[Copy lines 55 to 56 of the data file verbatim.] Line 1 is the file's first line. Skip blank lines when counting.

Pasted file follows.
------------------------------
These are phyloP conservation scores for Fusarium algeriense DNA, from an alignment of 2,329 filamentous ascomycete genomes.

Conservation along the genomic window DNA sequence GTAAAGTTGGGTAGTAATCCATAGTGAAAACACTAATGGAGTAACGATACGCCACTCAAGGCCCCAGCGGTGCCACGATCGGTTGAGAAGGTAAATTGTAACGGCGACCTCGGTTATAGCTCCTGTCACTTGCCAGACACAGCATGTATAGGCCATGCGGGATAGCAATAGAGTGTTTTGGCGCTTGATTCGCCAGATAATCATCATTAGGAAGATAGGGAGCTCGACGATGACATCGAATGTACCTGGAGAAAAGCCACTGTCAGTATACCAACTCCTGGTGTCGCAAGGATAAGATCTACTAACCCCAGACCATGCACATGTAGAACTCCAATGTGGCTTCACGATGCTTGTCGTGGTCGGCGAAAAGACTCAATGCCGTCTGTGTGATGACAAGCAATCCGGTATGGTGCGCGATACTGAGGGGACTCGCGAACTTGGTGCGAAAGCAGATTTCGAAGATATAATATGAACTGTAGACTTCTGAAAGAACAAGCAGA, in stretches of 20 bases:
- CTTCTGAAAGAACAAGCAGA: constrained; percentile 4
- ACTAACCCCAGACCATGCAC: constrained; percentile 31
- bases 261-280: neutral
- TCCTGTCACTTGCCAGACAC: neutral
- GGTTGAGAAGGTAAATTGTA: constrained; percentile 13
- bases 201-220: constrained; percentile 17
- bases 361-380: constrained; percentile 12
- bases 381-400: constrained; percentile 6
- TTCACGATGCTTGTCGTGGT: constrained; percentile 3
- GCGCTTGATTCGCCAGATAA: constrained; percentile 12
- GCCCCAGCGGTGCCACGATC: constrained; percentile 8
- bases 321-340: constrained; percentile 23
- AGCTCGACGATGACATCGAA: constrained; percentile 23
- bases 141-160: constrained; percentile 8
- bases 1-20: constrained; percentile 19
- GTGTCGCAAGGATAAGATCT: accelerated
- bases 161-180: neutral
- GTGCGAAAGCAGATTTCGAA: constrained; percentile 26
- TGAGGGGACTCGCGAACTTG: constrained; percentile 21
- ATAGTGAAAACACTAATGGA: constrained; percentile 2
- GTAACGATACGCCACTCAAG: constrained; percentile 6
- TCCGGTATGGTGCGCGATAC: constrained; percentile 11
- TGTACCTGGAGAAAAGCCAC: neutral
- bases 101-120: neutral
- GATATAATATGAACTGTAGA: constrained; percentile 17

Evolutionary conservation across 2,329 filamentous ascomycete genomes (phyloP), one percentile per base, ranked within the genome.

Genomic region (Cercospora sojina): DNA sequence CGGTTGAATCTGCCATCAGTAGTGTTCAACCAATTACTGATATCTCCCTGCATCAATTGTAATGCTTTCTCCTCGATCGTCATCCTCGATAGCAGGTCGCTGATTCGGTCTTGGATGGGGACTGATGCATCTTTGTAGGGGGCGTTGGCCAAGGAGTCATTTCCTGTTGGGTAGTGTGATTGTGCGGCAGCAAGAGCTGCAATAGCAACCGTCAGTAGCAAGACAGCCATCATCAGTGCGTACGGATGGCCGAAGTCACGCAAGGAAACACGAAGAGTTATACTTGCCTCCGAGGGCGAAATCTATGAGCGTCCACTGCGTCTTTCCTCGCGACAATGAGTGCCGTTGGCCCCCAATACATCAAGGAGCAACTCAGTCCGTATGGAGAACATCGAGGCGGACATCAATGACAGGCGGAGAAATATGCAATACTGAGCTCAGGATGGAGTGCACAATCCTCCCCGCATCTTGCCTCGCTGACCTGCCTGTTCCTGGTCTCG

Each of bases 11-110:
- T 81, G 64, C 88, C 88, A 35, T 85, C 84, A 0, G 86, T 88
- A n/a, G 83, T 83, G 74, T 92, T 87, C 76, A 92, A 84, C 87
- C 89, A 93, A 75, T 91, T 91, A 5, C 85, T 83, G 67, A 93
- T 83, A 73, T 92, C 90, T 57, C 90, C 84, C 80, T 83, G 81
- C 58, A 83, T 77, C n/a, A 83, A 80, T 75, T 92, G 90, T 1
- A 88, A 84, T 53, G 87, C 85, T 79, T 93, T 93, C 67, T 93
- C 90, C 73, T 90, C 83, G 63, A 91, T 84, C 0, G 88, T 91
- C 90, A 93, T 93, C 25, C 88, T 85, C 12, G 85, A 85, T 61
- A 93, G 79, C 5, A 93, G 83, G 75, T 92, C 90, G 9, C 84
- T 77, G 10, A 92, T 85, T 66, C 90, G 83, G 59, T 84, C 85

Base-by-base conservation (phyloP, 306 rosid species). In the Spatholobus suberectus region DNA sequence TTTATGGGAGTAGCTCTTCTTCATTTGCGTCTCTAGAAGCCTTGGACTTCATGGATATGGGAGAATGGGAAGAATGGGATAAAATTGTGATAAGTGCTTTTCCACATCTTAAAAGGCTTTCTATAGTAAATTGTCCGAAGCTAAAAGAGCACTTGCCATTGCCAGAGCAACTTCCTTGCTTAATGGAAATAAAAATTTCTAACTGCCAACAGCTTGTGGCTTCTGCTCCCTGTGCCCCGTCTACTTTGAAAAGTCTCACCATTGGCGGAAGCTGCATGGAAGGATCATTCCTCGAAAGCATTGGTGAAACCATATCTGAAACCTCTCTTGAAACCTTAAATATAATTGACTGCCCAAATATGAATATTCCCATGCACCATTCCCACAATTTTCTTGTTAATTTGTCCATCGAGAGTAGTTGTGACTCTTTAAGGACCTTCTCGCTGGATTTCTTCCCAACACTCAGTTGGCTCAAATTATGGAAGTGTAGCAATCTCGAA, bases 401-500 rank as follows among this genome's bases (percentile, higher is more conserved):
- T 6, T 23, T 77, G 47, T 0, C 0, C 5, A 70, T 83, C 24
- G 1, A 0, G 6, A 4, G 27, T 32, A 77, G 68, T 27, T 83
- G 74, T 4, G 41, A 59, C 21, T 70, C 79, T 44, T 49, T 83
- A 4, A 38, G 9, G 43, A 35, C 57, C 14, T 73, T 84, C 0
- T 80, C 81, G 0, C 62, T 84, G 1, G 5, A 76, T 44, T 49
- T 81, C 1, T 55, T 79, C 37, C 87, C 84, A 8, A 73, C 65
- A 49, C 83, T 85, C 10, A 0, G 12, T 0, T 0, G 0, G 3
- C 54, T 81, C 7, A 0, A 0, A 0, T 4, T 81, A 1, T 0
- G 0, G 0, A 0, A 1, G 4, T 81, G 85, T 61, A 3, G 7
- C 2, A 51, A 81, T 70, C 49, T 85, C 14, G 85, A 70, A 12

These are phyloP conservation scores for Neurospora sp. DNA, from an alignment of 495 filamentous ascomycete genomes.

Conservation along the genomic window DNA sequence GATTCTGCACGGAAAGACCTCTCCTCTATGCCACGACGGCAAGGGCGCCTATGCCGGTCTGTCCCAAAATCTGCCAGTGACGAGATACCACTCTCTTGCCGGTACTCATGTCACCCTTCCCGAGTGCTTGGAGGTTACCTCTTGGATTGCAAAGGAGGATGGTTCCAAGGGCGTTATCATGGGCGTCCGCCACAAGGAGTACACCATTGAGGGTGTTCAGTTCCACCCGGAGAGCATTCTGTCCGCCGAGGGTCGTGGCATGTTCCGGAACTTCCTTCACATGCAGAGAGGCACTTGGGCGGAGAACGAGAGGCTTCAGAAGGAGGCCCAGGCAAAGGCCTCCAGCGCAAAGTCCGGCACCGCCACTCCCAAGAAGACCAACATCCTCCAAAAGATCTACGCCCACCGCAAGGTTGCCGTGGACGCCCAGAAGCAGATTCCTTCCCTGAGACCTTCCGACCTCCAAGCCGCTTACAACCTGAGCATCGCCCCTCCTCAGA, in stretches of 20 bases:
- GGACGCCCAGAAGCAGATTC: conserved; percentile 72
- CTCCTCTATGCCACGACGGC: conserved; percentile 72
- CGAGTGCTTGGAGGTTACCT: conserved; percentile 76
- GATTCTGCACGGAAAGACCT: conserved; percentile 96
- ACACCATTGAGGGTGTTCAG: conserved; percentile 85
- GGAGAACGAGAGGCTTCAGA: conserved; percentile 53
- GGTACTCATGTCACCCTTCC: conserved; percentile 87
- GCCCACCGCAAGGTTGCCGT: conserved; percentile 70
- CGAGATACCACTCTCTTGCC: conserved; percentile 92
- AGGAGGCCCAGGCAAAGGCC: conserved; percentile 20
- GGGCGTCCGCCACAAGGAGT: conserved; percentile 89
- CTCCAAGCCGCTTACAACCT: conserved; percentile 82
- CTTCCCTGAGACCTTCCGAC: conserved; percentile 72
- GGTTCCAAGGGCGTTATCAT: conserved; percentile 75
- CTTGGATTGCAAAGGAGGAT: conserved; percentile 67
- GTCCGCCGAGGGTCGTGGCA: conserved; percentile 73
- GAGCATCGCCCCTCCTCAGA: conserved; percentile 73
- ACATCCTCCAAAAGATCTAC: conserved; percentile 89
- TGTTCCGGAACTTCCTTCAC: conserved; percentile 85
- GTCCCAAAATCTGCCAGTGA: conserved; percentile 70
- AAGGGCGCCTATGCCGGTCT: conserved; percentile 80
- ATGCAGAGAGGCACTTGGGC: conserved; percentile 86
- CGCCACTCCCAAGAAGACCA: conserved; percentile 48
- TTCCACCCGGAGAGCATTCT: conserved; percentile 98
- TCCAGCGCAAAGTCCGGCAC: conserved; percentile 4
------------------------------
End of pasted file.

- CTCCTCTATGCCACGACGGC: conserved; percentile 72
- CGAGTGCTTGGAGGTTACCT: conserved; percentile 76